At the motion for new trial hearing, trial counsel testified that she did not remember “if [the evidence] even hit my radar,” stating that the evidence was not “particularly good.” She further explained that she did not believe that the evidence of Daniels's good character “was going to move the jury at all” after it already had heard testimony that Daniels carried a firearm and was a drug dealer who sold drugs to a teenager. Trial counsel also stated that she typically would not make every conceivable objection at trial and would make only those objections that would help a defendant's case, explaining that the jury would begin to “turn on” an attorney who persistently objected. Given trial counsel's explanations, Scott has failed to show that counsel's failure to object to the good character evidence was objectively unreasonable. See Richards, 306 Ga. at 782-783 (2) (b), 833 S.E.2d 96 (decision to forgo objecting to testimony regarding victim's good character was objectively reasonable because the evidence did not speak to the defendant's involvement in the murder and counsel thought that objections would not be well received by the jury).
(b) Scott next argues that trial counsel was ineffective for failing to object to evidence showing that Scott was a convicted felon who recently had been released from prison, thereby improperly placing his character in issue. Again, Scott has failed to show that trial counsel's failure to object was objectively unreasonable.
At trial, the prosecutor asked the detective investigating Daniels's murder about some of the steps he took in his investigation. The detective said that he received an initial tip that the assailant went by the name “Pete” and recently had been released from prison. The detective also said that after he received another tip that the shooter's name was “Jonathan Scott,” he searched that name on the “Department of Georgia — the public website,” and found a photograph of “Jonathan Pete Scott” that matched a witness's description.
Although the detective did not place Scott's character in issue by saying that he found Scott's photograph on a “Department of Georgia” website, his statements taken as a whole could be understood to imply that Scott had recently been released from prison. But trial counsel testified at the motion for new trial hearing that she did not believe that the detective's testimony was damaging because evidence of Scott's prior felony conviction eventually would be introduced at trial. Indeed, Scott was on trial not only for murder but also one count of possession of a firearm by a convicted felon, and trial counsel ultimately stipulated to Scott's status as a convicted felon. Under these circumstances, trial counsel was not deficient for failing to object to the detective's passing reference to Scott's criminal history. See Brown v. State, 307 Ga. 24, 33 (6) (a), 834 S.E.2d 40 (2019) (investigator's passing and non-responsive reference to identifying the defendant in a jail database did not amount to improper character evidence, and trial counsel's failure to object did not amount to deficient performance); Phillips v. State, 285 Ga. 213, 218 (5) (a), 675 S.E.2d 1 (2009) (trial counsel not deficient for failing to object to prosecutor's opening statement that the defendant was a convicted felon where the defendant was facing a charge of being a convicted felon in possession of a firearm during the commission of a crime).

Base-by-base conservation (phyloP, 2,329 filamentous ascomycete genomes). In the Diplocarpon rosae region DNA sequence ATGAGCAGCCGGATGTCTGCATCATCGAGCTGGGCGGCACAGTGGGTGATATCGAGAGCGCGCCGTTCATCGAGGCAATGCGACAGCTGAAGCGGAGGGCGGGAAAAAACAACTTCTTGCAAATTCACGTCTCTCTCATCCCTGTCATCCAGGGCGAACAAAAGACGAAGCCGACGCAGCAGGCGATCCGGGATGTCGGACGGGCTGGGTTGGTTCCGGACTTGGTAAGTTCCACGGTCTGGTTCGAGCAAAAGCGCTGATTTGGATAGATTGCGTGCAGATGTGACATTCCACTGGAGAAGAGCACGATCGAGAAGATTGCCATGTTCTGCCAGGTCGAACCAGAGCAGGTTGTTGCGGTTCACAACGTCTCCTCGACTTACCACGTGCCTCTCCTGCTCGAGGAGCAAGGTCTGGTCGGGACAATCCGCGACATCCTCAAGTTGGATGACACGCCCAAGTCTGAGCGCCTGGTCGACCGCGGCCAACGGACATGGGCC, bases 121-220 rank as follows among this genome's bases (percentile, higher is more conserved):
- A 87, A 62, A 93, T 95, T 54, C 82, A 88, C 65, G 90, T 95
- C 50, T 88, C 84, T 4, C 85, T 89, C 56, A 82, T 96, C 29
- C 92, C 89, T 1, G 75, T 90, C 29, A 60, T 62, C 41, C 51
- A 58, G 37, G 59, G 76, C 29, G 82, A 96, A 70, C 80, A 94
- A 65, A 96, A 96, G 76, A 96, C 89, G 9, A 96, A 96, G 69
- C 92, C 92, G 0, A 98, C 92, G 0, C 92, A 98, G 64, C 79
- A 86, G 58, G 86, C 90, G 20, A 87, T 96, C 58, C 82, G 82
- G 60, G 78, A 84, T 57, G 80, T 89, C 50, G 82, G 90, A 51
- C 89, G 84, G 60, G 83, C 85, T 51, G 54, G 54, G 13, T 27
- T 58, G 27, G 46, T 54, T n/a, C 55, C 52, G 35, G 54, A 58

(c) Scott argues that trial counsel was ineffective for failing to challenge Brown's credibility about his ability to legally carry a firearm. Again, counsel was not deficient.
At trial, Brown testified on direct examination that he grabbed his gun after hearing gunshots and that he had a license to carry the gun. On cross-examination, trial counsel again asked Brown about his authorization to carry a firearm.
On appeal, Scott notes that trial counsel admitted at the motion for new trial hearing that she possessed documents at the time of his trial suggesting that Brown was on first-offender probation at the time. Scott argues that trial counsel could have used the evidence to disprove Brown's testimony that he was authorized to legally carry a firearm.4 See OCGA § 24-6-621 (“A witness may be impeached by disproving the facts testified to by the witness.”). But this statutory provision does not provide a party with an unlimited ability to impeach a witness by contradiction.
A party may not use extrinsic evidence to impeach a witness by contradiction on a matter collateral to the material issues at trial. See Corley v. State, 308 Ga. 321, 325 (3), 840 S.E.2d 391 (2020) (relying in part on case law interpreting former OCGA § 24-9-82 because OCGA § 24-6-621 is a carry-over from the old Evidence Code and has no federal corollary in the Federal Rules of Evidence); see also Brown v. State, 260 Ga. 153, 156 (4), 391 S.E.2d 108 (1990) (under former OCGA § 24-9-82, “a witness may not be impeached based upon a discrepancy relating to a wholly immaterial matter”).